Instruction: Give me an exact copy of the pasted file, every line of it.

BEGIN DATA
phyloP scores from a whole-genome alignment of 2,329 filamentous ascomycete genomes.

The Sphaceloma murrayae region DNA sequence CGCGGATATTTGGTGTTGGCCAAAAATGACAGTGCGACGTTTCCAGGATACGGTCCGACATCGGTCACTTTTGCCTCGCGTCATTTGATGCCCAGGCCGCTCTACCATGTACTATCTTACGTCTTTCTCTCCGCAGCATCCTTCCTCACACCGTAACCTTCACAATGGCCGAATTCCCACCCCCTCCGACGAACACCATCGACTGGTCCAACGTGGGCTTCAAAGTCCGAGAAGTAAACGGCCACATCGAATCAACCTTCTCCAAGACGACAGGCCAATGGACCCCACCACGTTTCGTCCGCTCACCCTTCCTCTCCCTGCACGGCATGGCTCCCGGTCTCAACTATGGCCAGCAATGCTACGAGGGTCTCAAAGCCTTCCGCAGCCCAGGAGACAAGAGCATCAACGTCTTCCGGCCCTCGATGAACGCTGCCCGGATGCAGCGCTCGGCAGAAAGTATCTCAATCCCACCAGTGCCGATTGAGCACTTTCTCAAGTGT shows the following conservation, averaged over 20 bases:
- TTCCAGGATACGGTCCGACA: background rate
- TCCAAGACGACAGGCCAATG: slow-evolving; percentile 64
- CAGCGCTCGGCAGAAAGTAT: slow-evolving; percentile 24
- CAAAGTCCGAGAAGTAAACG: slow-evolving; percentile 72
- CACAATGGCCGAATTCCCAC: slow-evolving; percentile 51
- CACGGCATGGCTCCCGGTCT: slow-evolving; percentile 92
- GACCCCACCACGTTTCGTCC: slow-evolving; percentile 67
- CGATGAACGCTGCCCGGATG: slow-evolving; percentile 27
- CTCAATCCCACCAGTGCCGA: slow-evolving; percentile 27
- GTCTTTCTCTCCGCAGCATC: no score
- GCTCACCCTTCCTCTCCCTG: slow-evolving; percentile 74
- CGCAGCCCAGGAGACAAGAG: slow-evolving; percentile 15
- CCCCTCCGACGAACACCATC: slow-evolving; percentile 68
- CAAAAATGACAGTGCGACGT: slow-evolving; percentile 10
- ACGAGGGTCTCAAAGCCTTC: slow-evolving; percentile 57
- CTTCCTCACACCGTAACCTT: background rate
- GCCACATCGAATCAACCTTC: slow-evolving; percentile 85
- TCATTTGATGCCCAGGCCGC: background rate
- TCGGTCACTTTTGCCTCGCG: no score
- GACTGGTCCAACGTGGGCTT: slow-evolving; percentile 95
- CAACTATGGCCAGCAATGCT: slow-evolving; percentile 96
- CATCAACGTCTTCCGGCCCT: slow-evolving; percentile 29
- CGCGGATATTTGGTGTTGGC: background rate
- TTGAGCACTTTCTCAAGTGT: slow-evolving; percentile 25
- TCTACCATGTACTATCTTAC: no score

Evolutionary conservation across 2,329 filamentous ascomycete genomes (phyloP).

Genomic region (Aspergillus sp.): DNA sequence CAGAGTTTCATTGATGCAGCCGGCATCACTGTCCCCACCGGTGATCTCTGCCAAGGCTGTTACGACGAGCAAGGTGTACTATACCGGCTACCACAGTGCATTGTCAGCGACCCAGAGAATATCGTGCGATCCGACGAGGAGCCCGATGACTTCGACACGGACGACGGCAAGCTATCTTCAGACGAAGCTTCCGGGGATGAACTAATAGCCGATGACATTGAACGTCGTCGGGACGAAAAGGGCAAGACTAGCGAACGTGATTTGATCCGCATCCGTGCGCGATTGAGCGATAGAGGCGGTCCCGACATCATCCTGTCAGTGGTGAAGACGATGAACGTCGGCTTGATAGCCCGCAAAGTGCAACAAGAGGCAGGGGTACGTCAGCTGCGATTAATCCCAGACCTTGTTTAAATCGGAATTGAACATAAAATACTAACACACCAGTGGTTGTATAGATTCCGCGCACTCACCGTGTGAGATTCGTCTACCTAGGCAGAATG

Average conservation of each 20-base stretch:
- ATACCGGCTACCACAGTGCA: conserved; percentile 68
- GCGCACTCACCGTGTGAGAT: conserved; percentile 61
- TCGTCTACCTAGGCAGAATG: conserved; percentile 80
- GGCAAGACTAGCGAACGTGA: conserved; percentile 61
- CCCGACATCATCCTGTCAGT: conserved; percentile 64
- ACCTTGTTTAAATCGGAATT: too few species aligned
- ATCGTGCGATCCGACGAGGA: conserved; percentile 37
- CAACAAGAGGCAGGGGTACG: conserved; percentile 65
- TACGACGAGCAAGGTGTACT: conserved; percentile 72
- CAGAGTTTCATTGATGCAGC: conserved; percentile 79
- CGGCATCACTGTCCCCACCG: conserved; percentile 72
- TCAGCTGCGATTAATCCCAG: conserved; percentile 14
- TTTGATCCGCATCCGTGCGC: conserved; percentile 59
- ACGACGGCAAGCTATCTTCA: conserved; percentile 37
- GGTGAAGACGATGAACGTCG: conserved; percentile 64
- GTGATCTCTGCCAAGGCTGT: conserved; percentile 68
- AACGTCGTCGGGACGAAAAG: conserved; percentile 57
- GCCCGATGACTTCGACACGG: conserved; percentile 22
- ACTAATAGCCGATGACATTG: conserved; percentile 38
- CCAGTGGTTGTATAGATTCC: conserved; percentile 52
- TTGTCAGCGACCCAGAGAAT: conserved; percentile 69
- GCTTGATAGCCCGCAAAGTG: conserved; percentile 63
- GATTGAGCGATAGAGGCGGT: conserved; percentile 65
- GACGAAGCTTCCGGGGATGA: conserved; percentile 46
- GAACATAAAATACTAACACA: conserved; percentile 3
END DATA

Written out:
phyloP scores from a whole-genome alignment of 2,329 filamentous ascomycete genomes.

The Sphaceloma murrayae region DNA sequence CGCGGATATTTGGTGTTGGCCAAAAATGACAGTGCGACGTTTCCAGGATACGGTCCGACATCGGTCACTTTTGCCTCGCGTCATTTGATGCCCAGGCCGCTCTACCATGTACTATCTTACGTCTTTCTCTCCGCAGCATCCTTCCTCACACCGTAACCTTCACAATGGCCGAATTCCCACCCCCTCCGACGAACACCATCGACTGGTCCAACGTGGGCTTCAAAGTCCGAGAAGTAAACGGCCACATCGAATCAACCTTCTCCAAGACGACAGGCCAATGGACCCCACCACGTTTCGTCCGCTCACCCTTCCTCTCCCTGCACGGCATGGCTCCCGGTCTCAACTATGGCCAGCAATGCTACGAGGGTCTCAAAGCCTTCCGCAGCCCAGGAGACAAGAGCATCAACGTCTTCCGGCCCTCGATGAACGCTGCCCGGATGCAGCGCTCGGCAGAAAGTATCTCAATCCCACCAGTGCCGATTGAGCACTTTCTCAAGTGT shows the following conservation, averaged over 20 bases:
- TTCCAGGATACGGTCCGACA: background rate
- TCCAAGACGACAGGCCAATG: slow-evolving; percentile 64
- CAGCGCTCGGCAGAAAGTAT: slow-evolving; percentile 24
- CAAAGTCCGAGAAGTAAACG: slow-evolving; percentile 72
- CACAATGGCCGAATTCCCAC: slow-evolving; percentile 51
- CACGGCATGGCTCCCGGTCT: slow-evolving; percentile 92
- GACCCCACCACGTTTCGTCC: slow-evolving; percentile 67
- CGATGAACGCTGCCCGGATG: slow-evolving; percentile 27
- CTCAATCCCACCAGTGCCGA: slow-evolving; percentile 27
- GTCTTTCTCTCCGCAGCATC: no score
- GCTCACCCTTCCTCTCCCTG: slow-evolving; percentile 74
- CGCAGCCCAGGAGACAAGAG: slow-evolving; percentile 15
- CCCCTCCGACGAACACCATC: slow-evolving; percentile 68
- CAAAAATGACAGTGCGACGT: slow-evolving; percentile 10
- ACGAGGGTCTCAAAGCCTTC: slow-evolving; percentile 57
- CTTCCTCACACCGTAACCTT: background rate
- GCCACATCGAATCAACCTTC: slow-evolving; percentile 85
- TCATTTGATGCCCAGGCCGC: background rate
- TCGGTCACTTTTGCCTCGCG: no score
- GACTGGTCCAACGTGGGCTT: slow-evolving; percentile 95
- CAACTATGGCCAGCAATGCT: slow-evolving; percentile 96
- CATCAACGTCTTCCGGCCCT: slow-evolving; percentile 29
- CGCGGATATTTGGTGTTGGC: background rate
- TTGAGCACTTTCTCAAGTGT: slow-evolving; percentile 25
- TCTACCATGTACTATCTTAC: no score

Evolutionary conservation across 2,329 filamentous ascomycete genomes (phyloP).

Genomic region (Aspergillus sp.): DNA sequence CAGAGTTTCATTGATGCAGCCGGCATCACTGTCCCCACCGGTGATCTCTGCCAAGGCTGTTACGACGAGCAAGGTGTACTATACCGGCTACCACAGTGCATTGTCAGCGACCCAGAGAATATCGTGCGATCCGACGAGGAGCCCGATGACTTCGACACGGACGACGGCAAGCTATCTTCAGACGAAGCTTCCGGGGATGAACTAATAGCCGATGACATTGAACGTCGTCGGGACGAAAAGGGCAAGACTAGCGAACGTGATTTGATCCGCATCCGTGCGCGATTGAGCGATAGAGGCGGTCCCGACATCATCCTGTCAGTGGTGAAGACGATGAACGTCGGCTTGATAGCCCGCAAAGTGCAACAAGAGGCAGGGGTACGTCAGCTGCGATTAATCCCAGACCTTGTTTAAATCGGAATTGAACATAAAATACTAACACACCAGTGGTTGTATAGATTCCGCGCACTCACCGTGTGAGATTCGTCTACCTAGGCAGAATG

Average conservation of each 20-base stretch:
- ATACCGGCTACCACAGTGCA: conserved; percentile 68
- GCGCACTCACCGTGTGAGAT: conserved; percentile 61
- TCGTCTACCTAGGCAGAATG: conserved; percentile 80
- GGCAAGACTAGCGAACGTGA: conserved; percentile 61
- CCCGACATCATCCTGTCAGT: conserved; percentile 64
- ACCTTGTTTAAATCGGAATT: too few species aligned
- ATCGTGCGATCCGACGAGGA: conserved; percentile 37
- CAACAAGAGGCAGGGGTACG: conserved; percentile 65
- TACGACGAGCAAGGTGTACT: conserved; percentile 72
- CAGAGTTTCATTGATGCAGC: conserved; percentile 79
- CGGCATCACTGTCCCCACCG: conserved; percentile 72
- TCAGCTGCGATTAATCCCAG: conserved; percentile 14
- TTTGATCCGCATCCGTGCGC: conserved; percentile 59
- ACGACGGCAAGCTATCTTCA: conserved; percentile 37
- GGTGAAGACGATGAACGTCG: conserved; percentile 64
- GTGATCTCTGCCAAGGCTGT: conserved; percentile 68
- AACGTCGTCGGGACGAAAAG: conserved; percentile 57
- GCCCGATGACTTCGACACGG: conserved; percentile 22
- ACTAATAGCCGATGACATTG: conserved; percentile 38
- CCAGTGGTTGTATAGATTCC: conserved; percentile 52
- TTGTCAGCGACCCAGAGAAT: conserved; percentile 69
- GCTTGATAGCCCGCAAAGTG: conserved; percentile 63
- GATTGAGCGATAGAGGCGGT: conserved; percentile 65
- GACGAAGCTTCCGGGGATGA: conserved; percentile 46
- GAACATAAAATACTAACACA: conserved; percentile 3